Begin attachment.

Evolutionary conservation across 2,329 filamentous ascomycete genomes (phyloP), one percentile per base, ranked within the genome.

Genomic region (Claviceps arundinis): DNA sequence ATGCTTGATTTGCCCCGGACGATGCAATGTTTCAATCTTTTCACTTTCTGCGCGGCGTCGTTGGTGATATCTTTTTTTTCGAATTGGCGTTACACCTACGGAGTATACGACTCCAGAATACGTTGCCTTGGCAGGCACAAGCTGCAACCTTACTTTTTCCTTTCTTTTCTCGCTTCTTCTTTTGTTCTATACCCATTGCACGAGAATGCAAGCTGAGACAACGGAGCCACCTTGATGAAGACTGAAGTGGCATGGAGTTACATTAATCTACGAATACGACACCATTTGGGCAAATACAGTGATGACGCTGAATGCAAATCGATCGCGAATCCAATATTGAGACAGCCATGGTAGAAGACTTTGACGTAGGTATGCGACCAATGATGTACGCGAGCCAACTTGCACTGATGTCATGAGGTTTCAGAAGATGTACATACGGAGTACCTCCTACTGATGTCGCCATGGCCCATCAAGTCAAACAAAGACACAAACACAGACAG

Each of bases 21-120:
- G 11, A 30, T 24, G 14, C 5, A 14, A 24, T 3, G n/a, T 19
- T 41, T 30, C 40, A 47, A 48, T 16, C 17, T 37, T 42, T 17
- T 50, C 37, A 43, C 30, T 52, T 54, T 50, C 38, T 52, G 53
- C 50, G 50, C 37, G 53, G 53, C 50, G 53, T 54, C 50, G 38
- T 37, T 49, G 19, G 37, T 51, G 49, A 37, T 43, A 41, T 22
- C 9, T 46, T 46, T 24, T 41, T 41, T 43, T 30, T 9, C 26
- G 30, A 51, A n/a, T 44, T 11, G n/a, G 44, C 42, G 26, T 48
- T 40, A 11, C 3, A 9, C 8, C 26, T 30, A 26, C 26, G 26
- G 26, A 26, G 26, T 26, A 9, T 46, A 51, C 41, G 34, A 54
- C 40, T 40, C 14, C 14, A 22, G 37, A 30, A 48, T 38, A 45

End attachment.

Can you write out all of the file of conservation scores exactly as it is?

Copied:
Evolutionary conservation across 2,329 filamentous ascomycete genomes (phyloP), one percentile per base, ranked within the genome.

Genomic region (Claviceps arundinis): DNA sequence ATGCTTGATTTGCCCCGGACGATGCAATGTTTCAATCTTTTCACTTTCTGCGCGGCGTCGTTGGTGATATCTTTTTTTTCGAATTGGCGTTACACCTACGGAGTATACGACTCCAGAATACGTTGCCTTGGCAGGCACAAGCTGCAACCTTACTTTTTCCTTTCTTTTCTCGCTTCTTCTTTTGTTCTATACCCATTGCACGAGAATGCAAGCTGAGACAACGGAGCCACCTTGATGAAGACTGAAGTGGCATGGAGTTACATTAATCTACGAATACGACACCATTTGGGCAAATACAGTGATGACGCTGAATGCAAATCGATCGCGAATCCAATATTGAGACAGCCATGGTAGAAGACTTTGACGTAGGTATGCGACCAATGATGTACGCGAGCCAACTTGCACTGATGTCATGAGGTTTCAGAAGATGTACATACGGAGTACCTCCTACTGATGTCGCCATGGCCCATCAAGTCAAACAAAGACACAAACACAGACAG

Each of bases 21-120:
- G 11, A 30, T 24, G 14, C 5, A 14, A 24, T 3, G n/a, T 19
- T 41, T 30, C 40, A 47, A 48, T 16, C 17, T 37, T 42, T 17
- T 50, C 37, A 43, C 30, T 52, T 54, T 50, C 38, T 52, G 53
- C 50, G 50, C 37, G 53, G 53, C 50, G 53, T 54, C 50, G 38
- T 37, T 49, G 19, G 37, T 51, G 49, A 37, T 43, A 41, T 22
- C 9, T 46, T 46, T 24, T 41, T 41, T 43, T 30, T 9, C 26
- G 30, A 51, A n/a, T 44, T 11, G n/a, G 44, C 42, G 26, T 48
- T 40, A 11, C 3, A 9, C 8, C 26, T 30, A 26, C 26, G 26
- G 26, A 26, G 26, T 26, A 9, T 46, A 51, C 41, G 34, A 54
- C 40, T 40, C 14, C 14, A 22, G 37, A 30, A 48, T 38, A 45